Screening and Assessment

Key Points

• Apply CAGE screening to all patients older than 18.

• Be aware of "negative" drinking history.

• Closely follow up positive responses.

• The AUDIT-C is a standard for quantifying alcohol use disorders in medical settings.

There is good evidence to support screening for alcohol dependency and alcohol use disorders when using standard screening tools in practice. For the family physician, the diagnosis of alcoholism often depends on clues from the history and physical examination (Box 49-1). Possible clues may include a history of driving under the influence (DUI) or an MVC; history of repetitive trauma; new-onset hypertension, gastritis, or pancreatitis; other, otherwise unexplained liver disease (AST > ALT); presence of depression; recent loss of employment or separation from family; unexplained tremor; upper gastrointestinal (GI) bleeding; recent falls or accidents; and a history of family or marital violence.

The four CAGE questions (cut down, annoyed, guilty, eye opener) are adequate for screening purposes (Box 49-2), derived from the longer Michigan Alcoholism Screening Test (MAST) questions (see eTable 49-1 online) (Hays and Spickard, 1987; Powers and Spikard, 1984). Two positive responses are considered a positive screen and indicate that further assessment is warranted. An important point is that family physicians should not assume that someone does not have an alcohol use disorder when that person answers negatively to questions about drinking. If such patients do not use alcohol at all, it may indicate that they had to quit because they had problems with alcohol. Given the prevalence of alcohol use disorders, it is recommended that the CAGE questions be applied to all patients older than 18 years. Another brief set of screening questions is the TWEAK questionnaire: tolerance, worries, eye openers, amnesia, and cut down (Box 49-3).

Longer screening questionnaires include the MAST and the Alcohol Use Disorders Test (AUDIT: see eTable 49-2 online) (Saunders et al., 1993). Both are considered higher in predictive value but more difficult to administer. Age-specific and population-specific survey tools are also available, including the Geriatric Alcoholism Screen and an adolescent alcoholism inventory. The 10-item Core questionnaire includes three questions on alcohol consumption (the AUDIT-C) and seven on the impact of alcohol use. The AUDIT has been shown to have good sensitivity and specificity in

Box 49-1 Screening Clues for Alcoholism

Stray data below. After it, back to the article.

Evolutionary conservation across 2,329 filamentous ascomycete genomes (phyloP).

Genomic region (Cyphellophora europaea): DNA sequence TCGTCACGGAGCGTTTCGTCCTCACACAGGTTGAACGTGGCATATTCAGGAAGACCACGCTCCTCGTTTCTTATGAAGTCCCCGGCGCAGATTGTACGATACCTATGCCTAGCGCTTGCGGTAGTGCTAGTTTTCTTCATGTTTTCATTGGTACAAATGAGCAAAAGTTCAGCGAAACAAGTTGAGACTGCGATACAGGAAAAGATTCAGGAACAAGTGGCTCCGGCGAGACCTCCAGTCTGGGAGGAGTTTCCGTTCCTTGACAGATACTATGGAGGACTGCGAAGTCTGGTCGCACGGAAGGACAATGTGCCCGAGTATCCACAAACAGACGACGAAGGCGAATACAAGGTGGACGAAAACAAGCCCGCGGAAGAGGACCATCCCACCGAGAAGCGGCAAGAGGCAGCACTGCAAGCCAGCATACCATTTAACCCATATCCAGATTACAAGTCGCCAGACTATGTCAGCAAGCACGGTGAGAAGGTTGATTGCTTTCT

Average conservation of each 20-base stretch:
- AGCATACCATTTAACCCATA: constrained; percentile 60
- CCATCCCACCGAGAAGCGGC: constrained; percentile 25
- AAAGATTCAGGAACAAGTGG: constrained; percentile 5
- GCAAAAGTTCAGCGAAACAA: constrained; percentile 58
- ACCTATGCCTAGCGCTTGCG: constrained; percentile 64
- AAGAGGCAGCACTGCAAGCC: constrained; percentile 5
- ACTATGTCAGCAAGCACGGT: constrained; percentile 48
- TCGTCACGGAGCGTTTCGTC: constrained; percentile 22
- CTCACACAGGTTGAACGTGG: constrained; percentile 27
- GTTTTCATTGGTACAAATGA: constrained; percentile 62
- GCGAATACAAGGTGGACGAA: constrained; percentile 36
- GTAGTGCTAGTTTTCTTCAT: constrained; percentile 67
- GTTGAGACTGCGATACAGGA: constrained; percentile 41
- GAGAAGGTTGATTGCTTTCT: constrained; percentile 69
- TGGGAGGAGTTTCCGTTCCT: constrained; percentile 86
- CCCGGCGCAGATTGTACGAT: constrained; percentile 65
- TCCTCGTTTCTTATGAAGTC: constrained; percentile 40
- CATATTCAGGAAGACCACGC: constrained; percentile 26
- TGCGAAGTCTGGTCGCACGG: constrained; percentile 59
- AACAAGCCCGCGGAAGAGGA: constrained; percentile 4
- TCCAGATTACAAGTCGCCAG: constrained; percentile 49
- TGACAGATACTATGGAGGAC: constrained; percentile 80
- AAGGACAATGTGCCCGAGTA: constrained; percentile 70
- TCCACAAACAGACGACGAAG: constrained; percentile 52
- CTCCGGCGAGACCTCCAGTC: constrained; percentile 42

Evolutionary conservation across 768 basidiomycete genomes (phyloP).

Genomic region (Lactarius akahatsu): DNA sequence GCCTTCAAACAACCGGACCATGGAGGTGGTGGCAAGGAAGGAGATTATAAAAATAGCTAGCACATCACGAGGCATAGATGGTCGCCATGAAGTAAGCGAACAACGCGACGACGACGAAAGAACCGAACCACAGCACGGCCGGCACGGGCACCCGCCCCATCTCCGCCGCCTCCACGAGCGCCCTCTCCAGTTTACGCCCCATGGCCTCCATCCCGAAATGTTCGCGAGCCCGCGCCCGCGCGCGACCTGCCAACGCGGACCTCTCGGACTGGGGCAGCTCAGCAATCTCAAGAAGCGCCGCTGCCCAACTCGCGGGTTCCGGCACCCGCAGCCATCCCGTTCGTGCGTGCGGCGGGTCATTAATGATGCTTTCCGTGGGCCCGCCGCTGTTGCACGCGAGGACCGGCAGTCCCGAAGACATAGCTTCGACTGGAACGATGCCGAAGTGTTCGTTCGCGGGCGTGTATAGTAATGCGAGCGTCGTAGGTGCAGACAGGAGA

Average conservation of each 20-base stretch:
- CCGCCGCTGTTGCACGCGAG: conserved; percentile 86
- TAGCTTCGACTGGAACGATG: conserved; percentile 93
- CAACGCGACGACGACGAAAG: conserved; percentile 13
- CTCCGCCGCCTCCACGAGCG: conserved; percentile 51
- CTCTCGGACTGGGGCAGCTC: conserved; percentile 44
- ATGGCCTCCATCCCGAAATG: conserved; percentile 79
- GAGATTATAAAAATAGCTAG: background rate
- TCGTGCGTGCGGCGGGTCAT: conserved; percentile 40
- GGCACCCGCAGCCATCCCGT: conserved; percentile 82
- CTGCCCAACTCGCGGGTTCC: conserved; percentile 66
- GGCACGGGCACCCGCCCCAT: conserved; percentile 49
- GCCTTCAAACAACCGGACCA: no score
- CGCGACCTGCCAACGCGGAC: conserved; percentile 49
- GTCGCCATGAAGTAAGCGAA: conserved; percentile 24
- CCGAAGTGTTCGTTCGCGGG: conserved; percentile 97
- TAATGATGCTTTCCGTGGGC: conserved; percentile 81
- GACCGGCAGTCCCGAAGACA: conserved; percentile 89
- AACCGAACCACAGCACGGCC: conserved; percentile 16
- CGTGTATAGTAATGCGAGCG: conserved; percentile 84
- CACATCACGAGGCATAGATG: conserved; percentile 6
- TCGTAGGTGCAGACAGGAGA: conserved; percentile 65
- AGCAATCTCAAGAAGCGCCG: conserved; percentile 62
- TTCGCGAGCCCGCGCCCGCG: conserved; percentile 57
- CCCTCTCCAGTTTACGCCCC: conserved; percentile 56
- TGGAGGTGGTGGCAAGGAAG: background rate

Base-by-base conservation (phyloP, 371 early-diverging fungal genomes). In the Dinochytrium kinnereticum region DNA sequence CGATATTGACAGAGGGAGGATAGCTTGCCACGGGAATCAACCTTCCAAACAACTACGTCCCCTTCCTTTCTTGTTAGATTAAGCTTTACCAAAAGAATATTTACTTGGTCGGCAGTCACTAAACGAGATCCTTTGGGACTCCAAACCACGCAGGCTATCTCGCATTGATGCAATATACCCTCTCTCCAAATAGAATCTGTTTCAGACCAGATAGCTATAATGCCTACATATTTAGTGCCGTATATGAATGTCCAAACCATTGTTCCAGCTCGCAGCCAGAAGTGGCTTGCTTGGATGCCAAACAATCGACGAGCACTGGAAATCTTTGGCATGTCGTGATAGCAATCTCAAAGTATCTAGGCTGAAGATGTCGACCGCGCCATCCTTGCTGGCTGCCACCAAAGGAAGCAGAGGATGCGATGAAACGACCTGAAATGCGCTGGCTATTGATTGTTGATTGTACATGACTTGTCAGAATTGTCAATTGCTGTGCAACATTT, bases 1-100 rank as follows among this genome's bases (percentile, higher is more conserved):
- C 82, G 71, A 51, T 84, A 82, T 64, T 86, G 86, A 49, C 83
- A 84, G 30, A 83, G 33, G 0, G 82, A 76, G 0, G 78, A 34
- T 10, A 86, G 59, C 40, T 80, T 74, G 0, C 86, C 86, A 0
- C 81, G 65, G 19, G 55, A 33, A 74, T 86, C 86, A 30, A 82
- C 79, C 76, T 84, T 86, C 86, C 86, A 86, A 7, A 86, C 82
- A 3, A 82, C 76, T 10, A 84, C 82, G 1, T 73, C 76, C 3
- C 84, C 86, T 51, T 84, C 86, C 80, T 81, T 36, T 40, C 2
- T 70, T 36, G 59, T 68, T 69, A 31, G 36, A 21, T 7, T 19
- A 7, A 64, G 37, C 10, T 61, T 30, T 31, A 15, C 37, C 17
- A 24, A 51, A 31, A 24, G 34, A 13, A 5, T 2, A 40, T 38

"Driving under the influence" (DUI) arrest

Domestic violence

Unexplained trauma

Family stress

New hypertension

Gastritis

Pancreatitis

Tremor

Box 49-2 Brief Screening Questions for Alcohol Use

CAGE*

1. Have you ever felt you should cut down, on your drinking?

2. Have people annoyed you by criticizing your drinking?

3. Have you ever felt bad or guilty about your drinking?

4. Have you ever had a drink first thing in the morning to steady your nerves or to get rid of a hangover (eye opener)?

Scoring: Item responses on the CAGE are scored 0 for "no" and 1 for "yes" answers, with a higher score an indication of alcohol problems. A total score of 2 or greater is considered clinically significant.

The normal cutoff for the CAGE is two positive answers; however, the Consensus Panel recommends that the primary care clinicians lower the threshold to one positive answer to cast a wider net and identify more patients who may have substance abuse disorders. A number of other screening tools are available.

CAGE Questions Adapted to Include Drugs (CAGE-AID)+

1. Have you ever felt you ought to cut down on your drinking or drug use?

2. Have people annoyed you by criticizing your drinking or drug use?

3. Have you felt bad or guilty about your drinking or drug use?

4. Have you ever had a drink or used drugs first thing in the morning to steady your nerves or to get rid of a hangover (eye-opener)?

*Ewing JA. Detecting alcoholism: the CAGE questionnaire. JAMA 1984;252:1905-1907. tBrown RL, Rounds LA. Conjoint screening questionnaires for alcohol and drug abuse. Wis Med J 1995;94:135-140.

medical and general populations and has recently been useful for screening patients with major psychiatric disorders and as an assessment instrument for patients seeking treatment for alcohol use disorders (Cassidy et al., 2008; Donovan et al., 2006). The AUDIT-C provides an efficient standardized method for assessing the quantity and frequency of alcohol use and accounts for much of the test's discriminative power in medical populations (Rodriguez-Marros and Santamarina, 2007).

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